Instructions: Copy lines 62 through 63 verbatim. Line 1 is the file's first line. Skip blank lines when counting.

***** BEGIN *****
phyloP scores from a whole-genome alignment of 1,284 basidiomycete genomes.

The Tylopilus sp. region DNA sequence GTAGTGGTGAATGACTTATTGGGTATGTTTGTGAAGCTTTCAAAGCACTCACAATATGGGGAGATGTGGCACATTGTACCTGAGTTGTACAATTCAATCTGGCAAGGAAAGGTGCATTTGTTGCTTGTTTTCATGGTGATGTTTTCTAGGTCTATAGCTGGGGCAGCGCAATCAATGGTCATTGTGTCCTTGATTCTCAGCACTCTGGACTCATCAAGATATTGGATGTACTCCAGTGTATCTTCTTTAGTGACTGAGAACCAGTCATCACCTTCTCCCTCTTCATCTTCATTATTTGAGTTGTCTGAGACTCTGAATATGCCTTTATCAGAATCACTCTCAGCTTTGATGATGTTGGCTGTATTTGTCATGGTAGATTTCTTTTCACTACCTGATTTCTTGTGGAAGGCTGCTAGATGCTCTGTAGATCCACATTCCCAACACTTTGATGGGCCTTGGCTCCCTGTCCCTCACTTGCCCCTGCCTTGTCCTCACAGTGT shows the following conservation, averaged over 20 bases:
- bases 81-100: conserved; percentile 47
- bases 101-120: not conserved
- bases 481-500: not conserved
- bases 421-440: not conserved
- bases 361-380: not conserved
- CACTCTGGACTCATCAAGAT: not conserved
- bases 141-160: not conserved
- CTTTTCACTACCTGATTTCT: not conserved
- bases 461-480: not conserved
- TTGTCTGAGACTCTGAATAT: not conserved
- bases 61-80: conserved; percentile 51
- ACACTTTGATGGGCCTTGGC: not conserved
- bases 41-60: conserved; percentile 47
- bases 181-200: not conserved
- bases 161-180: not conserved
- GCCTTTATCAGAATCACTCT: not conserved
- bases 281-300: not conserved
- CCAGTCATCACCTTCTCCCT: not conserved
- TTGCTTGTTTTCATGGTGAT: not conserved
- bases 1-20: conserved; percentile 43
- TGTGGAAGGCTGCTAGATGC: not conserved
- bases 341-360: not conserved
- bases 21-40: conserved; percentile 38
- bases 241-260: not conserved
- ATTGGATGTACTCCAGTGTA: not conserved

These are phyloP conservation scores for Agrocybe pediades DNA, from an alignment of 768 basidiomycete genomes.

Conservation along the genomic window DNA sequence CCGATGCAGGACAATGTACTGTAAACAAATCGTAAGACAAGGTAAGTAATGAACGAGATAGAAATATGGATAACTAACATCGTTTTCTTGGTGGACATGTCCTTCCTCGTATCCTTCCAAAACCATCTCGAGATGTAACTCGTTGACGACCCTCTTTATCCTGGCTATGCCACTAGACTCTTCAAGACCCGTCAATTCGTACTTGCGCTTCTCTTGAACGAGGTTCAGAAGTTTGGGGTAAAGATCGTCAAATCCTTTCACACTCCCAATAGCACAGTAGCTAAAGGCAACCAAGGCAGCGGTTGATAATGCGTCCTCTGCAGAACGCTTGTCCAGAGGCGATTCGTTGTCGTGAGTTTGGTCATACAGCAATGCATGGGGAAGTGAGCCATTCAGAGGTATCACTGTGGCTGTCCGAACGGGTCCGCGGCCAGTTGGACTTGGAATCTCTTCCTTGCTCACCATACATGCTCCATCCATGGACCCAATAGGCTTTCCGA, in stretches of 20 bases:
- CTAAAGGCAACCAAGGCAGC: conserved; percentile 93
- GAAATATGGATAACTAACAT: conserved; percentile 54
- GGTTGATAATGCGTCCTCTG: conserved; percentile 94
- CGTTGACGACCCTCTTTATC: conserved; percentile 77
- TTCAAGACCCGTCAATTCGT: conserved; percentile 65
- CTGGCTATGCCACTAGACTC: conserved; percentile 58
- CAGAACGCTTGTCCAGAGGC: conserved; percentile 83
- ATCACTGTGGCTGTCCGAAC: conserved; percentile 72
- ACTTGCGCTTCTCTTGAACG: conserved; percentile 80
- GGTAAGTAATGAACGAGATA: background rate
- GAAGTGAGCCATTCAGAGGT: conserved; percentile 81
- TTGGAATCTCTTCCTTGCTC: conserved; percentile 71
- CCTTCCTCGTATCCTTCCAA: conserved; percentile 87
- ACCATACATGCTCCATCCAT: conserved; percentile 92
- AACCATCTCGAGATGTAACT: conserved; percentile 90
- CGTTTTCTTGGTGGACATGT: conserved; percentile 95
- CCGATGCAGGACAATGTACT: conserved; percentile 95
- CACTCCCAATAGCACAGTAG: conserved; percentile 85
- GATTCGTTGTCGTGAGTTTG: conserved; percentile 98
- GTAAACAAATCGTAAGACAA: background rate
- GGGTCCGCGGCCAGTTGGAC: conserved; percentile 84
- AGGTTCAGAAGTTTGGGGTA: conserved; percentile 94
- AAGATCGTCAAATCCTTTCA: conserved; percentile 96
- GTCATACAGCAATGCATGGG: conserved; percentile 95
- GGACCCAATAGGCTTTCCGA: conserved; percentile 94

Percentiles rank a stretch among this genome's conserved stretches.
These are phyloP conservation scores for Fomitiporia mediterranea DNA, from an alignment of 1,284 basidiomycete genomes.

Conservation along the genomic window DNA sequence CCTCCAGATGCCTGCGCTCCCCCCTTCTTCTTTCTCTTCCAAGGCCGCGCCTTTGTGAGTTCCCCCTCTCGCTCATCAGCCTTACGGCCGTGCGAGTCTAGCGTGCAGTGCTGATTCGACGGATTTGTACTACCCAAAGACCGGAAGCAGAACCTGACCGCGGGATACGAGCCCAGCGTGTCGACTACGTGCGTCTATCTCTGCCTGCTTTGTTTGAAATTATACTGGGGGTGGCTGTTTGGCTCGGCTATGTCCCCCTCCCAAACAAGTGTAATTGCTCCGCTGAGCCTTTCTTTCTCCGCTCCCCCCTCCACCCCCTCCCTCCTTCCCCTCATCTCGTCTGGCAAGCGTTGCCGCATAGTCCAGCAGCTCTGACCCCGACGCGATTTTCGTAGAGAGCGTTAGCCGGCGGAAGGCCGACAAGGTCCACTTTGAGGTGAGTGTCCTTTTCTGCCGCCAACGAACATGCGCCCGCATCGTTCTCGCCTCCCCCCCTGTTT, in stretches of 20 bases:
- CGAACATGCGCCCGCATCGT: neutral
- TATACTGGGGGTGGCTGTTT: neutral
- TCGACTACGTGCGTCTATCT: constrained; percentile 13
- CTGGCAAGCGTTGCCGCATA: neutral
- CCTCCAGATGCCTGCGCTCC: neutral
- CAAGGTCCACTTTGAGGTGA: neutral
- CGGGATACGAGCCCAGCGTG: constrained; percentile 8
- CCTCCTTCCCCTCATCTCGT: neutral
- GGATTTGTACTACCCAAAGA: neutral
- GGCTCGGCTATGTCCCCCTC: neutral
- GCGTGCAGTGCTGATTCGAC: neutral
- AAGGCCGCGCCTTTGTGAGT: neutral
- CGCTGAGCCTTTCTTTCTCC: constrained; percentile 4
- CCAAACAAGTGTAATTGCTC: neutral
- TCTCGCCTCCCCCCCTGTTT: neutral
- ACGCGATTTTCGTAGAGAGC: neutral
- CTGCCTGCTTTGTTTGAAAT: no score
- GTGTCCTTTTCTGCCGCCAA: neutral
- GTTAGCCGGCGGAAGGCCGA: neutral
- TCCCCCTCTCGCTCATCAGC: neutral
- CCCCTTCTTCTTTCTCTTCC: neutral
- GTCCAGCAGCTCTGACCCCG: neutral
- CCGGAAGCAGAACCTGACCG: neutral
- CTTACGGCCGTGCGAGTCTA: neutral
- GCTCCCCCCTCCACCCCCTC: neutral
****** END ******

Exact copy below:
- CCTCCAGATGCCTGCGCTCC: neutral
- CAAGGTCCACTTTGAGGTGA: neutral